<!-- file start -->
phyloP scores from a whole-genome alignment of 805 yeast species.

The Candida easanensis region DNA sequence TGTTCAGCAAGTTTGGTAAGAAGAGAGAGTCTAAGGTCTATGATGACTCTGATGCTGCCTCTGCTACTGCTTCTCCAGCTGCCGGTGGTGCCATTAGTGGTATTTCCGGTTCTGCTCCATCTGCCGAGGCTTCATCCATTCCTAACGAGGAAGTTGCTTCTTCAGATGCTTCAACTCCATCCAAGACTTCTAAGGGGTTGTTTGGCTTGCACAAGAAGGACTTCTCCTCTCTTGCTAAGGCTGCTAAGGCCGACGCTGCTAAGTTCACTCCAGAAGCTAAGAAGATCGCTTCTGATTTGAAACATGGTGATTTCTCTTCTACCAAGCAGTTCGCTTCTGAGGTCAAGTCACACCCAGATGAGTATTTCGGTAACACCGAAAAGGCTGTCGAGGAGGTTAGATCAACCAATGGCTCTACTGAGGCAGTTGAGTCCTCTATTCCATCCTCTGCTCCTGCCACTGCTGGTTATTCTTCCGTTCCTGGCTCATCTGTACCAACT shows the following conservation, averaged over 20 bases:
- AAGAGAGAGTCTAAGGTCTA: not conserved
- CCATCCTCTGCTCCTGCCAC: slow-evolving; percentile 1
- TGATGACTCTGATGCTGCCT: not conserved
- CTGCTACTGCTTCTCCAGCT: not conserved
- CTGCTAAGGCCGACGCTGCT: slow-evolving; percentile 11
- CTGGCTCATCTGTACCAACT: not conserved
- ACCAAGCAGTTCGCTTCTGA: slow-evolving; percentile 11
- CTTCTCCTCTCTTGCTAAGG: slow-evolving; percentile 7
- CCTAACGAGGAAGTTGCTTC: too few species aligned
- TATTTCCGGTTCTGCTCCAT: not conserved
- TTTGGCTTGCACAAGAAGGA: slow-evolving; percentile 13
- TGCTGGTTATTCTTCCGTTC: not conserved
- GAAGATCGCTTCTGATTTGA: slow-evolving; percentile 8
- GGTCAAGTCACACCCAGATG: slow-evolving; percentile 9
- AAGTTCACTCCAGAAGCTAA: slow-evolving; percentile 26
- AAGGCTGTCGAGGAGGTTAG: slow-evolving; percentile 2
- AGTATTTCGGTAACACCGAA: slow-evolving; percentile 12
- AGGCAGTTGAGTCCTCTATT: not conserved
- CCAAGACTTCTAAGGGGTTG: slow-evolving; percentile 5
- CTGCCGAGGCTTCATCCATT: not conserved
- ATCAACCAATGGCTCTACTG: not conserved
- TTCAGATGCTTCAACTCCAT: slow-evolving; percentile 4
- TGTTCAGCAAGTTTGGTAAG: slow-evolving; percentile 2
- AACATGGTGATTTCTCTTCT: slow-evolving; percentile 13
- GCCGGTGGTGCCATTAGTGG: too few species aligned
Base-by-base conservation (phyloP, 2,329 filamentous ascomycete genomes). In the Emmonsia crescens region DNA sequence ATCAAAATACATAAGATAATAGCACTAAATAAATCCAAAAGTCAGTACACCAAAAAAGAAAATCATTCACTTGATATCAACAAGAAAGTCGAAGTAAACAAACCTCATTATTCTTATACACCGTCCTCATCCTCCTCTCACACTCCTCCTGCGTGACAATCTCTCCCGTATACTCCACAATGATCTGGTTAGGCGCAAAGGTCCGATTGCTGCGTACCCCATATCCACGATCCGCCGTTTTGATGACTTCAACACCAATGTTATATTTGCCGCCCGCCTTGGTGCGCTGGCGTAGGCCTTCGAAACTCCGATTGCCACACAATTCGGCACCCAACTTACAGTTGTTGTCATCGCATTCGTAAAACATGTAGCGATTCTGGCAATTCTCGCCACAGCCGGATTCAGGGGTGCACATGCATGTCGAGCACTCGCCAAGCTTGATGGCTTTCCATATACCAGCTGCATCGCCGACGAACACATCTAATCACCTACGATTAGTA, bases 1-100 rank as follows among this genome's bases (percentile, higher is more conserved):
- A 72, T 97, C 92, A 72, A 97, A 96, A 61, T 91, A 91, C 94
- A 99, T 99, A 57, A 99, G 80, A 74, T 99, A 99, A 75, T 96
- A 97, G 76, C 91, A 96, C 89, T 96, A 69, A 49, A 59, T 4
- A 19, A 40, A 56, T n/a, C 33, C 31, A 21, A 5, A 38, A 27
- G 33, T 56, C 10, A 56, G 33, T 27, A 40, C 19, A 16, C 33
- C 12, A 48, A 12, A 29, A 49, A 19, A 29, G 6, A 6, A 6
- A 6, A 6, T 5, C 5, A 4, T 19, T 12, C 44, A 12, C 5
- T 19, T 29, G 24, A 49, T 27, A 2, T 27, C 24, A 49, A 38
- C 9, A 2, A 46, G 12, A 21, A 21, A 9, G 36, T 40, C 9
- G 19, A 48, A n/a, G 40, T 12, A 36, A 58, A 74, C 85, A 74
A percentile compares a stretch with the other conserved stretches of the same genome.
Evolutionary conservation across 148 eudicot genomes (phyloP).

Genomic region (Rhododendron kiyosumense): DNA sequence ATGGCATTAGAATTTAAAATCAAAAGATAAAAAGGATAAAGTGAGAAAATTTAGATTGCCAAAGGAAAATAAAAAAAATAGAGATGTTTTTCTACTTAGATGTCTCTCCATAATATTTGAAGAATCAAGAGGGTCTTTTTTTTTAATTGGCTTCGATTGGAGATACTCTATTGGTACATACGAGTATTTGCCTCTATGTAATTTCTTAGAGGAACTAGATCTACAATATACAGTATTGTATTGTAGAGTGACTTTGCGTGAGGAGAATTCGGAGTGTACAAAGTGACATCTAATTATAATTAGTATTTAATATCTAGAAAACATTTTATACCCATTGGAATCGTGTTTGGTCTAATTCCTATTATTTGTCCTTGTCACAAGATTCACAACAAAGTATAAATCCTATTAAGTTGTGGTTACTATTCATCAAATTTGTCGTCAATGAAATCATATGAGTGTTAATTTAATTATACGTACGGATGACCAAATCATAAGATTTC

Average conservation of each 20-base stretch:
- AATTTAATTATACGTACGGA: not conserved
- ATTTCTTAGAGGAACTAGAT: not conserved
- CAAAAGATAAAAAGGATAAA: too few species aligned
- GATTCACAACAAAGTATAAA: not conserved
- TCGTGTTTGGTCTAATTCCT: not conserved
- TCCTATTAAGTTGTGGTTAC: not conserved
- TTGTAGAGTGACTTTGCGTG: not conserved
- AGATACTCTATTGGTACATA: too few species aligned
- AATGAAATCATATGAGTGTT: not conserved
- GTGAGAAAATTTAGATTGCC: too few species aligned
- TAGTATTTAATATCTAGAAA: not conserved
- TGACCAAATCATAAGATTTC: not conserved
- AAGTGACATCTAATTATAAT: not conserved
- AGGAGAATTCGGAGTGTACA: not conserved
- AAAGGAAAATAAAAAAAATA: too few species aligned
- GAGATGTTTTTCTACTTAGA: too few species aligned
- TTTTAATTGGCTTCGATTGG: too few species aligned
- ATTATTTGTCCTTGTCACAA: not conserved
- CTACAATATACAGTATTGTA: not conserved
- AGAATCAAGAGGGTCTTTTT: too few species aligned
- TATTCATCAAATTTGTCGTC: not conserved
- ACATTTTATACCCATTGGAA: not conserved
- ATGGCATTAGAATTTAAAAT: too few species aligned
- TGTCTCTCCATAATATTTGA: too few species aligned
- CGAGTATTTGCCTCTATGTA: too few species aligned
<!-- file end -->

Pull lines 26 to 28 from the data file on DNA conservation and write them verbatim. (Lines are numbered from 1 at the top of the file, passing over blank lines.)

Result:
- AACATGGTGATTTCTCTTCT: slow-evolving; percentile 13
- GCCGGTGGTGCCATTAGTGG: too few species aligned
Base-by-base conservation (phyloP, 2,329 filamentous ascomycete genomes). In the Emmonsia crescens region DNA sequence ATCAAAATACATAAGATAATAGCACTAAATAAATCCAAAAGTCAGTACACCAAAAAAGAAAATCATTCACTTGATATCAACAAGAAAGTCGAAGTAAACAAACCTCATTATTCTTATACACCGTCCTCATCCTCCTCTCACACTCCTCCTGCGTGACAATCTCTCCCGTATACTCCACAATGATCTGGTTAGGCGCAAAGGTCCGATTGCTGCGTACCCCATATCCACGATCCGCCGTTTTGATGACTTCAACACCAATGTTATATTTGCCGCCCGCCTTGGTGCGCTGGCGTAGGCCTTCGAAACTCCGATTGCCACACAATTCGGCACCCAACTTACAGTTGTTGTCATCGCATTCGTAAAACATGTAGCGATTCTGGCAATTCTCGCCACAGCCGGATTCAGGGGTGCACATGCATGTCGAGCACTCGCCAAGCTTGATGGCTTTCCATATACCAGCTGCATCGCCGACGAACACATCTAATCACCTACGATTAGTA, bases 1-100 rank as follows among this genome's bases (percentile, higher is more conserved):